Tips for Controlling Lighting for Maximum Energy Savings
As you keep researching for your lighting retrofit project, you will discover a number of energy-savings methods that are available, besides just reducing the energy and watts used by the lamps you choose for lighting your facility. The most direct method of savings will come from the reduction in total wattage; however, if you add lighting controls to the retrofit project, it can significantly impact overall energy savings.
The lighting controls that are available range from a fully automated control system that is managed by computer programs, to less technical, manual methods. Getting to know the options available can help you determine what features you want to add to your lighting retrofit project.
All types of lighting sources will use less energy when they are dimmed. There are two primary types of dimming available and the one you choose is usually based on the lighting application in place. A continuous dimming feature will bring the light levels down in increments. These are usually installed with a sliding switch or on a knob. With this type of dimming feature, you will have a smooth transition between the light levels.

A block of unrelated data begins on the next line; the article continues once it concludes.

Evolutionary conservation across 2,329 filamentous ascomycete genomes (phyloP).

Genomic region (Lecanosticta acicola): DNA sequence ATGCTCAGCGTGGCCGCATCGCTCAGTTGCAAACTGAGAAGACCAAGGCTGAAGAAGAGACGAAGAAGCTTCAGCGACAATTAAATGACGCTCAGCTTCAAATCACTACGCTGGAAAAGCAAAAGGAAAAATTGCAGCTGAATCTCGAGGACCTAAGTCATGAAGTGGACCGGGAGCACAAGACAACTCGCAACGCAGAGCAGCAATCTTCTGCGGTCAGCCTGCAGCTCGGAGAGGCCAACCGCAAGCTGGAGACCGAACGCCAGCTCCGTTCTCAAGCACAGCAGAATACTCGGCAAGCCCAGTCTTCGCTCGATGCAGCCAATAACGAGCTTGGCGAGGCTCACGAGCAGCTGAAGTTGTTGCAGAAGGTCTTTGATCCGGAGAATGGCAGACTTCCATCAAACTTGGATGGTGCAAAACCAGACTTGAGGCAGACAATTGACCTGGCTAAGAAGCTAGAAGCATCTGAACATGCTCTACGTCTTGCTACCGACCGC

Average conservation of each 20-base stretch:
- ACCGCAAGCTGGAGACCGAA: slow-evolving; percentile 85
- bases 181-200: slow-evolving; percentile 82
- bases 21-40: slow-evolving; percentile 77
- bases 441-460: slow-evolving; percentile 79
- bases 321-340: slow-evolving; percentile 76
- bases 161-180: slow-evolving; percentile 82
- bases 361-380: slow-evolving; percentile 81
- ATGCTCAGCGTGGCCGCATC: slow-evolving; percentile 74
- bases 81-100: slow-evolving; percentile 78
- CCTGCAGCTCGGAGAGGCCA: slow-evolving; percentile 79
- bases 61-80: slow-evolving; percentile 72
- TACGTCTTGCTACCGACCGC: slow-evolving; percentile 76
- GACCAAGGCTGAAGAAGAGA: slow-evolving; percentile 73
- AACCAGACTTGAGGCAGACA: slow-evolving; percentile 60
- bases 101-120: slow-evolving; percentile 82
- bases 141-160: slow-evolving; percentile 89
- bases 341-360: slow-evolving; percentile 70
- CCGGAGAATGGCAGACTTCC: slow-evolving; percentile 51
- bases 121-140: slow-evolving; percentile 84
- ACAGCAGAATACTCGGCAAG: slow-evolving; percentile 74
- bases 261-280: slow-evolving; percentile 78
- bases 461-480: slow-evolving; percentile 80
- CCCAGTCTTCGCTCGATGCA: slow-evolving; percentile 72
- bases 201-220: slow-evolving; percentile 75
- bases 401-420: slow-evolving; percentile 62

The other type of dimming feature is referred to as step dimming. This is a method of firing some or all of the lamps in a specific fixture. In most cases, this is called a bi-level switch and can offer more than two different levels of light. It is often used in classrooms.
High End Tuning
You can also opt to tune down the high end of the lighting system in place. This means that it is slowly adjusted from 100 percent of the system capability to the most appropriate amount of light required for a specific area. Over time, you can use this feature to reduce the amount of light used and see savings of 10 to 20 percent.
An occupancy sensor utilizes passive infrared, dual or ultrasonic technology. The sensors will respond to movement and turn on when it is detected. When the presence of someone is no longer detected, then the lights will turn off. These sensors are great for warehouses, hallways, conference rooms, storage areas, bathrooms, classrooms and offices.
These sensors use the same technology as the occupancy sensors and will turn the lights off when no one is detected in a space. In some cases, a person has to manually turn the lights on in a location where the vacancy sensors are being used. The installation of vacancy sensors will provide the highest level of savings because the lights won’t automatically turn on.
As you can see, there are a number of devices and features that can be used to help you save even more money with your LED retrofit project. Keep these in mind as you begin planning the design you are going to use.